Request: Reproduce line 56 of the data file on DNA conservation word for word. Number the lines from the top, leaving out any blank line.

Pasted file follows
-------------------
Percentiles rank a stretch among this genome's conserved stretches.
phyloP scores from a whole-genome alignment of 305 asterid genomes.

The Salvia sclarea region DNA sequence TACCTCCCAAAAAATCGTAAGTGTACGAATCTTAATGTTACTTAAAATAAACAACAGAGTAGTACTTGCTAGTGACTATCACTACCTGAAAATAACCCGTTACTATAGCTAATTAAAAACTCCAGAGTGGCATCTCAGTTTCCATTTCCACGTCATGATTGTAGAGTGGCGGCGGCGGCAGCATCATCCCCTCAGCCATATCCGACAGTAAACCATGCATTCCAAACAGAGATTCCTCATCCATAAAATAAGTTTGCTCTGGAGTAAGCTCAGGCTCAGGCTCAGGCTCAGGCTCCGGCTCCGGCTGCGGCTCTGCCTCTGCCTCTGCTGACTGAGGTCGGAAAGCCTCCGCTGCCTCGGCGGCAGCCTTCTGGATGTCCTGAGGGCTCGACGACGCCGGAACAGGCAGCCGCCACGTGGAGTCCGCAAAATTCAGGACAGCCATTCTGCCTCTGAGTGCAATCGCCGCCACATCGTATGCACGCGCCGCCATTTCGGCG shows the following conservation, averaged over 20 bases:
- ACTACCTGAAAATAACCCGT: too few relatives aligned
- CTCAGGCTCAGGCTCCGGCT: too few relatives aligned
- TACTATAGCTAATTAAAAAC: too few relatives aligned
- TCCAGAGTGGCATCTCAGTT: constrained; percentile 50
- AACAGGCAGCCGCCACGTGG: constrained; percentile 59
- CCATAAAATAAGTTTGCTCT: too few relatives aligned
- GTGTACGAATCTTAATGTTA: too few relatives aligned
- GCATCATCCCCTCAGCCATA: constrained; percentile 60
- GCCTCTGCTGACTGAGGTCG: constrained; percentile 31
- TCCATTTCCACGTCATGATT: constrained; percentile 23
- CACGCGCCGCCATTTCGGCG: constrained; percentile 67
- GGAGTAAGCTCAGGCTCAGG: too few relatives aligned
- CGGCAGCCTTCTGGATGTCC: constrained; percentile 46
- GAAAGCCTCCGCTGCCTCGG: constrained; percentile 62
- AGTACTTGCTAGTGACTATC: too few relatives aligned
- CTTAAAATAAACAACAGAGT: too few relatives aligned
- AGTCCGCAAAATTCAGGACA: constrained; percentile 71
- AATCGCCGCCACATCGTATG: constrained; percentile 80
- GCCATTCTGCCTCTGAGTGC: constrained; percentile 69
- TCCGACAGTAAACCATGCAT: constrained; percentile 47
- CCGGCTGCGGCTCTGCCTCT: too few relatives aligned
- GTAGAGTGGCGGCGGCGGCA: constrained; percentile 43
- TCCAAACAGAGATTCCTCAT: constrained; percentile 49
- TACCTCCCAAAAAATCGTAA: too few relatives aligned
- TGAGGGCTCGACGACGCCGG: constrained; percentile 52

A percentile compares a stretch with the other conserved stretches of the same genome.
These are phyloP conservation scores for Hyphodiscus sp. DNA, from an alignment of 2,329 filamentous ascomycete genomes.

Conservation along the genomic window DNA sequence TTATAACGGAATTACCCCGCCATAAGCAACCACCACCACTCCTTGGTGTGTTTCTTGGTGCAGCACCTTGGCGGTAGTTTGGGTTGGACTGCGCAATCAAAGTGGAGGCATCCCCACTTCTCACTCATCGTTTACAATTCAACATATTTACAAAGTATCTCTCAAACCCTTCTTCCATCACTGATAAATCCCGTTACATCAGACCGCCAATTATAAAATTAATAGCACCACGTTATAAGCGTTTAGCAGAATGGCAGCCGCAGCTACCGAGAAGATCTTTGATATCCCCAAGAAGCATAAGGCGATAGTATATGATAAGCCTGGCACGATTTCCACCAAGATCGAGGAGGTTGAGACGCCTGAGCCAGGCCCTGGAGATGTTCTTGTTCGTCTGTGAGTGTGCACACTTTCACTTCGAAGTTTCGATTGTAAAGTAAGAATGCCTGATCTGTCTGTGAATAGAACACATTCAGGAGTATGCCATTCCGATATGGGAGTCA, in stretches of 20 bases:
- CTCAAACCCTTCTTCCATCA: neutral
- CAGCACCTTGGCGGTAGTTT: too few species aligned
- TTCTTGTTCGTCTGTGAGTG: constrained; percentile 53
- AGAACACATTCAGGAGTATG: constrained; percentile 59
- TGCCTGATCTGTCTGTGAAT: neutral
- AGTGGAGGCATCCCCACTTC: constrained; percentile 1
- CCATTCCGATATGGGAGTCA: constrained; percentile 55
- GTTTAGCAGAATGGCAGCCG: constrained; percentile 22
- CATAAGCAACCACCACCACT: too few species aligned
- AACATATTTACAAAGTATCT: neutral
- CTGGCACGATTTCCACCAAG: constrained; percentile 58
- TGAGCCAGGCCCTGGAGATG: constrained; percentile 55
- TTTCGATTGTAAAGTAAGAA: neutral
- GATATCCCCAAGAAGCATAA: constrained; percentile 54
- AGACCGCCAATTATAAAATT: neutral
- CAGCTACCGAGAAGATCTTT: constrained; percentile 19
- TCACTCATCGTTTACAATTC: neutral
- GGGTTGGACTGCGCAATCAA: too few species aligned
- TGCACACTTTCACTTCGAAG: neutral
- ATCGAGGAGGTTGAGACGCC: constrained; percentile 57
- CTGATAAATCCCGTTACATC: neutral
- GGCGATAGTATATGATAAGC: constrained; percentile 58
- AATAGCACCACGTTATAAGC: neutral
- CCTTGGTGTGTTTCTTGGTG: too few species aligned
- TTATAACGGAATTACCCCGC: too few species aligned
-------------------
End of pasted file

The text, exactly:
- TTATAACGGAATTACCCCGC: too few species aligned